Bank Guarantee an 'own goal that sank an entire nation' - expert
The 2008 Bank Guarantee "sank an entire nation" and was the "most destructive own goal in history", an international banking expert has told the Oireachtas Banking Inquiry.
Outspoken US regulator Prof Bill Black also said the inquiry was "fundamentally flawed" because it could not report on the real causes of Ireland's banking crash.
Constitutional limitations and fears of jeopardising ongoing cases were fatally damaging to the credibility of the inquiry and the wider Irish system of justice, he said.
"Imagine you weren't able to investigate the causes of plane crashes. A lot more planes would crash. Many of these things appear to be legacy issues of the old days with the Brits," he said.
Prof Black, who specialises in white-collar crime and public finance, is an Associate Professor of Law and Economics at the University of Missouri-Kansas City.
He warned the inquiry that we were still vulnerable to the practices that caused the crisis and that financial regulation had not been sufficiently transformed to protect us.
Referring to the Bank Guarantee as "an insane decision", he insisted that the inclusion of subordinated debt had made the Irish response the worst in history. "To my knowledge, nobody ever did that.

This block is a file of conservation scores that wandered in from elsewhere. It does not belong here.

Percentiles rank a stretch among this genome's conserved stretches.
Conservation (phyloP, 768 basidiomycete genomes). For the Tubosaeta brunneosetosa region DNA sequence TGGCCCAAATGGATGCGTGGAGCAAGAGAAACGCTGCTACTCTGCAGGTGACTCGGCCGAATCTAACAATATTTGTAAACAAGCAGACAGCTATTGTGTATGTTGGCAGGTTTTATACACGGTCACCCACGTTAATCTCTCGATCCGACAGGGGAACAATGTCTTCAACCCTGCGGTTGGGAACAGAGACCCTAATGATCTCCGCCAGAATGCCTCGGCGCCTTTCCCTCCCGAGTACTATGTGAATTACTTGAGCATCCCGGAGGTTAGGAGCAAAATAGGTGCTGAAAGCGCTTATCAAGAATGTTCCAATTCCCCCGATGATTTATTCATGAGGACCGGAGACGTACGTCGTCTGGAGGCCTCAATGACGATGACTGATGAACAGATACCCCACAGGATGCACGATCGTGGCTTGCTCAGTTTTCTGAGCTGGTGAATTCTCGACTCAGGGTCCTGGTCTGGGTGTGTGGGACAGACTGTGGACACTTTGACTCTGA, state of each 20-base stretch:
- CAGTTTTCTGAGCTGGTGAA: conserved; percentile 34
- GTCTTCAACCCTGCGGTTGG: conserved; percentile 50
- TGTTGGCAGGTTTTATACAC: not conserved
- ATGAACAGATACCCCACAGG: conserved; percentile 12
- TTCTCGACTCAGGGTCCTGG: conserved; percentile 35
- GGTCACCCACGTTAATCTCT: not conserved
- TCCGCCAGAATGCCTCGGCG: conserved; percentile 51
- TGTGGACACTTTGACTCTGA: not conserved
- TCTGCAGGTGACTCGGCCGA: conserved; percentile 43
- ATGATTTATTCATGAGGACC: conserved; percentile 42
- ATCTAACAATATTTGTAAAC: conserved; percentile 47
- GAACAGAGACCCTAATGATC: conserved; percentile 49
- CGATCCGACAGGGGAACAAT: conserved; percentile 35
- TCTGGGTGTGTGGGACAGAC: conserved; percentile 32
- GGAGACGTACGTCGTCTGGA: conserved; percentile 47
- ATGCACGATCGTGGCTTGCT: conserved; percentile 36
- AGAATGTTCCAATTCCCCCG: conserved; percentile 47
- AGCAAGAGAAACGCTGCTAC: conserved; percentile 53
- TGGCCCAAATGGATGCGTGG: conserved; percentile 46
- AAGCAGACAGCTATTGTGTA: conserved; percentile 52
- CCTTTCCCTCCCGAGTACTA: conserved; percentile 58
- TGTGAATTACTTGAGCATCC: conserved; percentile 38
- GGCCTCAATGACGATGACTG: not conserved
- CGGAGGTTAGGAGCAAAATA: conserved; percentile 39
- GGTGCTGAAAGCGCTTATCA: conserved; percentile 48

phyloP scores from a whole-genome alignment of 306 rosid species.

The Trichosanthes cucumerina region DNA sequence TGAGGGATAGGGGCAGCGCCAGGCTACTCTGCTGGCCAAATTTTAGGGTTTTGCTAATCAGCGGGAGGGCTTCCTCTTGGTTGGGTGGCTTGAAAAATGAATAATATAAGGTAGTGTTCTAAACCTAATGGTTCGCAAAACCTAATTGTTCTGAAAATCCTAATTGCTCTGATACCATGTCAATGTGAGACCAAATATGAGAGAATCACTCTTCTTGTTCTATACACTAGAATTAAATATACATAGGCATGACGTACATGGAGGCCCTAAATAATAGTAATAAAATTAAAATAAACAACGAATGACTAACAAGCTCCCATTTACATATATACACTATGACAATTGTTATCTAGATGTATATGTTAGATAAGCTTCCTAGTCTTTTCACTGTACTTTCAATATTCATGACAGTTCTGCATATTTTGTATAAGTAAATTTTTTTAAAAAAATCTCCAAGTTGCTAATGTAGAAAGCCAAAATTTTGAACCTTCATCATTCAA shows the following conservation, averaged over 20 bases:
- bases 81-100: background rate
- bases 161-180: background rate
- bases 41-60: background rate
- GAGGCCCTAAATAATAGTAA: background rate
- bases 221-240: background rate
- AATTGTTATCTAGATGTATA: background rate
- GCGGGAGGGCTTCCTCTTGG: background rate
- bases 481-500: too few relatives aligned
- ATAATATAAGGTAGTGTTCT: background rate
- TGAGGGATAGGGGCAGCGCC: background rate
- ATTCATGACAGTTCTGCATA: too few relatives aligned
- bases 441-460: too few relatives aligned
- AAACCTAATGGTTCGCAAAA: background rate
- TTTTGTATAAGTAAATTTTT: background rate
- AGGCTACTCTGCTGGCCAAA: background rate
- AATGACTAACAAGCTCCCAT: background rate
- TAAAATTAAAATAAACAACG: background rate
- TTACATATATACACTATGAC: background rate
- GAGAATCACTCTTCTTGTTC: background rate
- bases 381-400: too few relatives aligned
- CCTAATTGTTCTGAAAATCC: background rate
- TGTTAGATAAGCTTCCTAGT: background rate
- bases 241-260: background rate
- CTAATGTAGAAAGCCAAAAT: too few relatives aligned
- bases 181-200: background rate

"Nobody responded as stupidly as the Irish government. By giving an unlimited guarantee, they turned a banking crisis into a fiscal crisis." Stressing the point, he added you would "never ever, ever bailout subordinated debt holders".
The bank guarantee was the result of "truly, truly terrible anti-regulation", with regulators saying it was only a temporary liquidity problem and the government must act within hours.
During the public hearing, Prof Black listed the four key ingredients of a recipe for disaster - growing like crazy, terrible quality loans, extreme leverage and no meaningful loss reserves.
He said the greatest risk to a bank was its chief executive and they almost always "cause catastrophic losses".
Asked by Sinn Féin's Pearse Doherty about the concentration of lending at Anglo where 20 individuals had 50pc of the loans and at Irish Nationwide 25 people had 51pc, he responded: "I have never seen a concentration that high anywhere in the world at any time in history."
The committee also heard from Mario Nava, Director for Regulation and Supervision of Financial Institutions at the European Commission.
He told the inquiry: "We realised that when the crisis came we had many things to do and certainly we have done many things."
The EC had tightened rules by introducing 41 pieces of new legislation in five years.